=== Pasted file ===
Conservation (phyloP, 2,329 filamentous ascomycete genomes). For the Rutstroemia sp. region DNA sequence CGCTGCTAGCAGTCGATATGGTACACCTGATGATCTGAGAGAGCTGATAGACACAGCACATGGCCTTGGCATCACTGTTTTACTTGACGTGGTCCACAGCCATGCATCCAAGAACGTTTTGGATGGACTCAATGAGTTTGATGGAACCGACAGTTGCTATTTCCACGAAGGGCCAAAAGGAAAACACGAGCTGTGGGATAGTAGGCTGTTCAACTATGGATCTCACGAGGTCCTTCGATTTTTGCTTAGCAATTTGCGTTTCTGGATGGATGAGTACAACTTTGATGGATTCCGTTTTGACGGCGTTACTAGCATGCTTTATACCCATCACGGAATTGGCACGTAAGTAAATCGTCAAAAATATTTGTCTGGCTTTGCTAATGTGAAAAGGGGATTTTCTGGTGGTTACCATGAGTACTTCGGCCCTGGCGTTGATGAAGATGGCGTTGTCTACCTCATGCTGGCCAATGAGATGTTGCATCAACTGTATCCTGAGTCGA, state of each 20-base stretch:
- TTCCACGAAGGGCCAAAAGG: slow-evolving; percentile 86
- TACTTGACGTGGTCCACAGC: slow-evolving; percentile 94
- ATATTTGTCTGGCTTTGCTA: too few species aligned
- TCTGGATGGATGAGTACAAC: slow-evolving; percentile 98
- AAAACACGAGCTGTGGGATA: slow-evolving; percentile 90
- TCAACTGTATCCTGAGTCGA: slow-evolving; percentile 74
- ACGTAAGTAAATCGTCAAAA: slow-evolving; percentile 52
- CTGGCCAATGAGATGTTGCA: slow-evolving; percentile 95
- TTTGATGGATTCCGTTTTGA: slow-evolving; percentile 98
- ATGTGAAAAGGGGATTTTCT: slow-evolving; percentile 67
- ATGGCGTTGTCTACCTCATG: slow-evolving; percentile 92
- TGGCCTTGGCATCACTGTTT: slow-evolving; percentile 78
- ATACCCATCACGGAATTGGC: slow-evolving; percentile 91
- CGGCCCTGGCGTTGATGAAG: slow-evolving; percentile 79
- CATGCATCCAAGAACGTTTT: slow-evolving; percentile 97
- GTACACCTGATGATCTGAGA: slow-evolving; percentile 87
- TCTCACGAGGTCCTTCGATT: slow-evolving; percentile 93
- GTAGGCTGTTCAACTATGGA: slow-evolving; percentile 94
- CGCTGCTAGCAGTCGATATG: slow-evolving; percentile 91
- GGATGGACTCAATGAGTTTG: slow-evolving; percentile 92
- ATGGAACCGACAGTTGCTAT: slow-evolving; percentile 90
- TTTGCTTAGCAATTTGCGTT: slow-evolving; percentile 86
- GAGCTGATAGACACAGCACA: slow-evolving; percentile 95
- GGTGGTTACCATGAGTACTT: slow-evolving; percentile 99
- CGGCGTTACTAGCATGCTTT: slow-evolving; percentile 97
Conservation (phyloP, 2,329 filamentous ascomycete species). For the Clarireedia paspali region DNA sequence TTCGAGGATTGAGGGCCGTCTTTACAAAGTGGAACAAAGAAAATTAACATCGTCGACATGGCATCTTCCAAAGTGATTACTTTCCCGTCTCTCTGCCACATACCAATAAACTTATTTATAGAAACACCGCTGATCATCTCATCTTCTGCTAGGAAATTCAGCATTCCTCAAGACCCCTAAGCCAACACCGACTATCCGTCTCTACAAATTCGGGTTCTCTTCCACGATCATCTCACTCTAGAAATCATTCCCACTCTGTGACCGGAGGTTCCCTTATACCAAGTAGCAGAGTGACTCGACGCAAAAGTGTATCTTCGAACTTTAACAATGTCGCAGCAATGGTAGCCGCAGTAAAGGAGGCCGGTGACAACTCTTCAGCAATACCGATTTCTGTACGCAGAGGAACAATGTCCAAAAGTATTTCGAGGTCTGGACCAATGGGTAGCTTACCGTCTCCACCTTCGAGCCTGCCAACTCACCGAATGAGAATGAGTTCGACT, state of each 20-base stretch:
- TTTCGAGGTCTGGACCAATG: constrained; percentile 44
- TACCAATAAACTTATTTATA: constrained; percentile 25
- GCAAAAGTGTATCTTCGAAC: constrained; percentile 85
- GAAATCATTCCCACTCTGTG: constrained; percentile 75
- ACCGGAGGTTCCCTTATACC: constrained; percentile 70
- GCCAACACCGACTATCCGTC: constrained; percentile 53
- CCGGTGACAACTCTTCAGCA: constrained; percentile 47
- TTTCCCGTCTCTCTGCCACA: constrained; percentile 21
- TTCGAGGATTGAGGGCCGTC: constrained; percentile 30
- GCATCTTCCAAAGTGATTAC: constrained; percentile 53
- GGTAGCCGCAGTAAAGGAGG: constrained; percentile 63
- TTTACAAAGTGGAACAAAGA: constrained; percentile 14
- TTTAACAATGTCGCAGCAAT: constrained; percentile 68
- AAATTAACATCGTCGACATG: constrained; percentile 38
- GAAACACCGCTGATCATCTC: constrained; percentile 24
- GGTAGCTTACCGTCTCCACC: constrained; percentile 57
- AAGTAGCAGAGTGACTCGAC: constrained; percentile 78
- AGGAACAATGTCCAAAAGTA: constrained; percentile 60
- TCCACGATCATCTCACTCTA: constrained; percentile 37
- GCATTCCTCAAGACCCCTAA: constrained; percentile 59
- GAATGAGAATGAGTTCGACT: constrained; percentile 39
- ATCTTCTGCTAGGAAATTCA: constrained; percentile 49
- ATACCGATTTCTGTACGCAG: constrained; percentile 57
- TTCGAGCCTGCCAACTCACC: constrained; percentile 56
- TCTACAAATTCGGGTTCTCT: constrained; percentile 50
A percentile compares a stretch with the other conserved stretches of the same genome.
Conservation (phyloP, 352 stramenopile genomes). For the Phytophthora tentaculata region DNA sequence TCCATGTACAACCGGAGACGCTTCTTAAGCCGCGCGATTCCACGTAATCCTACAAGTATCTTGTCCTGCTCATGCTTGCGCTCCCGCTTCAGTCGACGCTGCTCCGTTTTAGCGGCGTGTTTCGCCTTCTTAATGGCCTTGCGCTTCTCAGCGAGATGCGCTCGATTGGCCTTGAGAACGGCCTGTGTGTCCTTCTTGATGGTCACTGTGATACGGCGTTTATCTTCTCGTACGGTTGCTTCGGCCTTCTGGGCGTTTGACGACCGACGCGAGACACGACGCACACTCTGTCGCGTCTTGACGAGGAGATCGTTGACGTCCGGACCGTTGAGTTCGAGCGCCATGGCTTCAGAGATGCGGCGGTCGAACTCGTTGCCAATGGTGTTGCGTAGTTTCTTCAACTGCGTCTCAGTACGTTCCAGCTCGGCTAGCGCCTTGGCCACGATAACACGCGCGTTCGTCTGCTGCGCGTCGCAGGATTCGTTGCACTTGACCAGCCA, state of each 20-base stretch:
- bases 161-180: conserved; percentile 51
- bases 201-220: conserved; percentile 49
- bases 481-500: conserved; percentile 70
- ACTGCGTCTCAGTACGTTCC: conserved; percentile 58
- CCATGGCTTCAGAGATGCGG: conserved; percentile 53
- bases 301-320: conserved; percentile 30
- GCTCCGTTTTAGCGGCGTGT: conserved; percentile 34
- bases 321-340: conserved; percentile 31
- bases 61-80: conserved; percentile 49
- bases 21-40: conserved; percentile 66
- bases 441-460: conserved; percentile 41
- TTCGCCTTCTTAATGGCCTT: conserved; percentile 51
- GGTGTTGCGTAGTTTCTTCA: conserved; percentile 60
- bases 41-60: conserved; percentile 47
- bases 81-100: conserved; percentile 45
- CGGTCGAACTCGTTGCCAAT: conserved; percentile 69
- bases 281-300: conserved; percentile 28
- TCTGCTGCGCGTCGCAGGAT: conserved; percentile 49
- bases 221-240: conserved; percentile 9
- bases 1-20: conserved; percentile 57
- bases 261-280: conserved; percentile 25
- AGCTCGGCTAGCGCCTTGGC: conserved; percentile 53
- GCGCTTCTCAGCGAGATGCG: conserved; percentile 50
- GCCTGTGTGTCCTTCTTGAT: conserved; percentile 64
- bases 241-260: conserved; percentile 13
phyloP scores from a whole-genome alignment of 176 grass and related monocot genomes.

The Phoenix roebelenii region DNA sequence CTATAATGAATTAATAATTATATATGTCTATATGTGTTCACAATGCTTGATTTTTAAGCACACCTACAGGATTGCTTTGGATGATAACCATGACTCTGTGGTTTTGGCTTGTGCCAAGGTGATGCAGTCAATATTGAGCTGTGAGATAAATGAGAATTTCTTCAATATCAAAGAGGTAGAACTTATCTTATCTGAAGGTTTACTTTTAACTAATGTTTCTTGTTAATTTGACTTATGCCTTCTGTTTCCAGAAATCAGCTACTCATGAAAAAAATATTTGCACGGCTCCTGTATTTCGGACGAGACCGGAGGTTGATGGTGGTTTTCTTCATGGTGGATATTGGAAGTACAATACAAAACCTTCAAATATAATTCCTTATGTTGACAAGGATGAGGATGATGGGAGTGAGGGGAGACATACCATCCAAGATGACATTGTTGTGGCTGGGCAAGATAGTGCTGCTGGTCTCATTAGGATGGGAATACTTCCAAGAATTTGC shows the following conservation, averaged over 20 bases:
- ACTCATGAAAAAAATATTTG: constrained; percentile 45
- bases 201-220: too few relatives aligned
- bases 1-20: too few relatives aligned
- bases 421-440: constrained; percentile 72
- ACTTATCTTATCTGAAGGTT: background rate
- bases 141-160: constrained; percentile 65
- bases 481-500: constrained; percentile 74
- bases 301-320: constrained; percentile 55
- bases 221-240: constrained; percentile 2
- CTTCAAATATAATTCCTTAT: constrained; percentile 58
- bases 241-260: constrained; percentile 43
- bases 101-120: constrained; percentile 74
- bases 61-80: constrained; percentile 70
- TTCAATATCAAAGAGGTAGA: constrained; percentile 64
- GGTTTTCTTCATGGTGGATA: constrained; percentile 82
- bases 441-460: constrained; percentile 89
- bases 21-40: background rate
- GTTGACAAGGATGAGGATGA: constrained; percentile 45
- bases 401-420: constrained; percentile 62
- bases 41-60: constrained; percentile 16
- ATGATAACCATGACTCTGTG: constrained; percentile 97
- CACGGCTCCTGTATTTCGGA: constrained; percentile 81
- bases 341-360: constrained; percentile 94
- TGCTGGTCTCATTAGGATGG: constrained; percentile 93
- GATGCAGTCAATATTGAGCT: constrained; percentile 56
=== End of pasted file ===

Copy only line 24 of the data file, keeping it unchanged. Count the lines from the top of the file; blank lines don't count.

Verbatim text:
- GAGCTGATAGACACAGCACA: slow-evolving; percentile 95